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History of Marathi Language
One of the 22 scheduled languages of India, Marathi boasts of about 83 million speakers and is rated as the 3rd highest language to have the most number of native speakers. This gender-inclusive language, blusters other modern Indian languages since its literature (especially ‘saint-literature’) dates as far back as 900 AD (approximately). In fact, Marathi has a strong influence on other Indian languages such as Konkani and Koli. Though there are several dialects of the language spoken across the country, the two main dialects are Standard Marathi and Varhadi.
Linguistic Classification –
Marathi is the southern most Indo-Aryan language. Indo-Aryan (or, Vedic Sanskrit) derived from the Indo-Iranian language group which in turn branched out of the Indo-European family of languages.
Origin of the Marathi Language –
Indo-Aryan (or, Vedic Sanskrit) is one of the most ancient languages of India. With time, Sanskrit degenerated into several ‘Prakrits’ which were basically corrupt forms of the Sanskrit language. There were about 21 prakrits, spoken across the country. These included Ardhamagadhi, Magadhi, Shauraseni, Gandhari, and Maharashtri.
It is believed that many centuries ago, ‘Ratta’ or the Dravidian natives resided in present-day Indian states of Maharashtra and Karnataka. When the Aryans migrated further South, there were many who settled in the aforementioned region. These Aryans came to be known as ‘Rashtriks’, and the larger area of their settlement was later named as ‘Maharashtra’.
These Aryans borrowed several words and elements from the Ratta language which gave rise to the Maharashtri Prakrit. Maharashtri was spoken until 875 AD, and it is from Maharashtri that Marathi was born.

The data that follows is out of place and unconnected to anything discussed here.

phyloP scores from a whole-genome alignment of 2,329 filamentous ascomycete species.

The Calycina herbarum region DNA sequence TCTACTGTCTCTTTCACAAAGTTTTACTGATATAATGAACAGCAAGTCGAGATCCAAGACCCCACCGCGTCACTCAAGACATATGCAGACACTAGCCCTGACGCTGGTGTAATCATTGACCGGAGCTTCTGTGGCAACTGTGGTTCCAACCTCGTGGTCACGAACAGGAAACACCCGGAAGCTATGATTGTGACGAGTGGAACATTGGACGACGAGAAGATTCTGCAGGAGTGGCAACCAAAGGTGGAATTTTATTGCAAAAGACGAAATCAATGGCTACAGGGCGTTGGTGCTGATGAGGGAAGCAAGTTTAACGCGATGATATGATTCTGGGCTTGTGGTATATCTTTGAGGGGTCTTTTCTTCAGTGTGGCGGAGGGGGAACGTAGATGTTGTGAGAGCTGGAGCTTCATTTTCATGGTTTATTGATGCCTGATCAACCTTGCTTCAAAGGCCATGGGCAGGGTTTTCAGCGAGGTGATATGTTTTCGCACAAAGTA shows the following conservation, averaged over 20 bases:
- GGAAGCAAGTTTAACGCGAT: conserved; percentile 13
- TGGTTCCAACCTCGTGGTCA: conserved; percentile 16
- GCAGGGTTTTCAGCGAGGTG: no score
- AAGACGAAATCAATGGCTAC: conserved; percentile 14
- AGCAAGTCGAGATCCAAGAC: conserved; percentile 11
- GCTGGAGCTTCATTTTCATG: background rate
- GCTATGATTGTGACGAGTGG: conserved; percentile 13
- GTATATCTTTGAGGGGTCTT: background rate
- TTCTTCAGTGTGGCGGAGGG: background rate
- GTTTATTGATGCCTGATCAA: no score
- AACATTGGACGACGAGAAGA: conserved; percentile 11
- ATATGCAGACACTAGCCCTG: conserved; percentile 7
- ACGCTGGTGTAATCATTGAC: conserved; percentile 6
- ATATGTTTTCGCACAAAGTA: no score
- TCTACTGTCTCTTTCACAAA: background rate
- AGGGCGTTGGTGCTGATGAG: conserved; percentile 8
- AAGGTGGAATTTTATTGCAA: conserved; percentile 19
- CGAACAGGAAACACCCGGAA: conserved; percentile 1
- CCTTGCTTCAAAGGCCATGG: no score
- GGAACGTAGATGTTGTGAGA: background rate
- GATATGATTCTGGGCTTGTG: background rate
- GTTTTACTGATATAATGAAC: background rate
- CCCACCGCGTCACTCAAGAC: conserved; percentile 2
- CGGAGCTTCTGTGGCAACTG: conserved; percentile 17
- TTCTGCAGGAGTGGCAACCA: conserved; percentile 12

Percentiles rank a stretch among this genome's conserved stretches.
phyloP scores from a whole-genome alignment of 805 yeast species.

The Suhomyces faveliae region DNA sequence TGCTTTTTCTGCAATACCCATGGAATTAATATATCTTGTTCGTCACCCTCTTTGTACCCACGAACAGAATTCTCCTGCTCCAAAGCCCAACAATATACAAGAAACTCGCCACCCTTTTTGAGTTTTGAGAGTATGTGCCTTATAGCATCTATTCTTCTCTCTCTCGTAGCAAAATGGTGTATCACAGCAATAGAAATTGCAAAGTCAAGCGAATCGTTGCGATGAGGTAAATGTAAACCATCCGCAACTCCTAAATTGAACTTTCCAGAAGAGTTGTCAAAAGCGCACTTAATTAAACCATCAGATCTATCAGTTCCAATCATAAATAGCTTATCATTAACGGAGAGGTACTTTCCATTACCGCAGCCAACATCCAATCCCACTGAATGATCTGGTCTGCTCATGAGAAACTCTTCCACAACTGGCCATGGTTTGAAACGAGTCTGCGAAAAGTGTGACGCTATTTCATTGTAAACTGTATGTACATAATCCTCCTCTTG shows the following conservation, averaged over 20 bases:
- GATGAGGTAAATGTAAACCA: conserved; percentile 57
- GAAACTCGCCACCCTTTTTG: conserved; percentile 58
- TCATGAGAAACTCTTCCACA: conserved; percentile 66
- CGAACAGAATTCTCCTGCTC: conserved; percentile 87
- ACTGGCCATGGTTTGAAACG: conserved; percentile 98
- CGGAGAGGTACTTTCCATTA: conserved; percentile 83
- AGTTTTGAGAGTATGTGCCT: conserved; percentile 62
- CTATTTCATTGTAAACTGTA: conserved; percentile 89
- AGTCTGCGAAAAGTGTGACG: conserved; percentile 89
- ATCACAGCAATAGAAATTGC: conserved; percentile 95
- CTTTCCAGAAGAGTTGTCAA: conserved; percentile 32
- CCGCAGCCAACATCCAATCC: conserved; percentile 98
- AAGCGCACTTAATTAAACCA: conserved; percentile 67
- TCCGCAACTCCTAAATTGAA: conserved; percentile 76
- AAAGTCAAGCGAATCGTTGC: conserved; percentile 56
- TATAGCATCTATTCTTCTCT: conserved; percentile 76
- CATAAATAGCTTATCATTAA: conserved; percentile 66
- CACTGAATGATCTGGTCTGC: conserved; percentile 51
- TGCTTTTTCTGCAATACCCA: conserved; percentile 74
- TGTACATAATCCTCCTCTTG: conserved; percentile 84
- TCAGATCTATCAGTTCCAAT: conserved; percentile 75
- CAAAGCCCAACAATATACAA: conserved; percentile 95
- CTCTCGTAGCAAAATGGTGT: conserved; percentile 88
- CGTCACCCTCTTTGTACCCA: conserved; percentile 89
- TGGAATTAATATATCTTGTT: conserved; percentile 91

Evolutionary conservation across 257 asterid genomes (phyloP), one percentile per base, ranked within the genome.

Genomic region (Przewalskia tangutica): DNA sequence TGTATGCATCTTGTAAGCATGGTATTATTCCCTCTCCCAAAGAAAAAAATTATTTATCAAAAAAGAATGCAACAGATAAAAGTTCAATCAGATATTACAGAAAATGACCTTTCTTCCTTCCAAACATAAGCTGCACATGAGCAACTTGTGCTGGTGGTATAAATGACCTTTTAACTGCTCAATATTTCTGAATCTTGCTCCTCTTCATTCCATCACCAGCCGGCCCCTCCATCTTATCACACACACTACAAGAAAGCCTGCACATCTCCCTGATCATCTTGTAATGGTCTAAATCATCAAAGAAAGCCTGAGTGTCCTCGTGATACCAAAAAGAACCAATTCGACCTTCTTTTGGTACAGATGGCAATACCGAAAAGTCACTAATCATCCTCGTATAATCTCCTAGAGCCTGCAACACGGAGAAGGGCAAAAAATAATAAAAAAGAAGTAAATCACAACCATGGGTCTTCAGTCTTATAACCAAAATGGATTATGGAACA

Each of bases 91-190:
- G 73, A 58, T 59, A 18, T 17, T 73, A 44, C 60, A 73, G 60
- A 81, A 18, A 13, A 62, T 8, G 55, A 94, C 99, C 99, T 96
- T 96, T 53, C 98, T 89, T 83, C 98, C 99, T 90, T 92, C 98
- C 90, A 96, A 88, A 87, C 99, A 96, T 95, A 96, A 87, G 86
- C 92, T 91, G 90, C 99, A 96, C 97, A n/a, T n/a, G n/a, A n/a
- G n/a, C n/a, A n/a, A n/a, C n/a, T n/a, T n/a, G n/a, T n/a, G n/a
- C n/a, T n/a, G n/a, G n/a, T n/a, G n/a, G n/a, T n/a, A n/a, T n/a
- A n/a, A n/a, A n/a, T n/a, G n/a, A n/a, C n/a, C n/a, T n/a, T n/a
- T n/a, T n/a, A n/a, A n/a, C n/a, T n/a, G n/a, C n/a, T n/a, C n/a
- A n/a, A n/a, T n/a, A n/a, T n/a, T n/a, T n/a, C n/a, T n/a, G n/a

Further Evolution of the Marathi Language –
Marathi has undergone many changes over the years. To understand its development better, we have divided the language into various time-periods. Let’s take a look:
- Early Records: The oldest record in Maharashtri was found in Naneghat (Pune) and dates back to around 3rd century BCE. Marathi language was first sighted in 739 CE, on a copper-plated inscription. Thereafter, several inscriptions were discovered in the latter half of the 11th century. However, these texts were supplemented with either Sanskrit or Kannada.
The earliest inscription that was written entirely in Marathi dates back to 1012 CE (when the Shilaharas ruled). It is a stone epitaph that was found in Akshi, situated in the Raigad district of Maharashtra. Few other inscriptions in Marathi were also uncovered under the Shilahara dynasty. These also included a land-grant (1118 CE) which was found in Shravanabelagola and was written by the Hoysalas.
These records tell us that Marathi was used as a written language in the 12th century. However, there was still no sign of literature. Marathi literature came into being only later, in the 13th century.
- The Seuna/Yadava Dynasty: 1187 CE onwards, the Yadava Kings began using Marathi in their inscriptions and later adopted it as the language of the court. In the 14th century, Marathi became their primary language.
Later on, two religious sects namely, Mahanubhava and Varkari Panthans were formed. They used Marathi to speak about their tenets of devotion. Authors from the former sect mostly contributed to prose, while those from the latter sect contributed to poetry (especially, saint-poetry). Though both the sects put in equal efforts for the advancement of the language, it is the Varkari Panthans who are considered as the homesteaders of Marathi literature.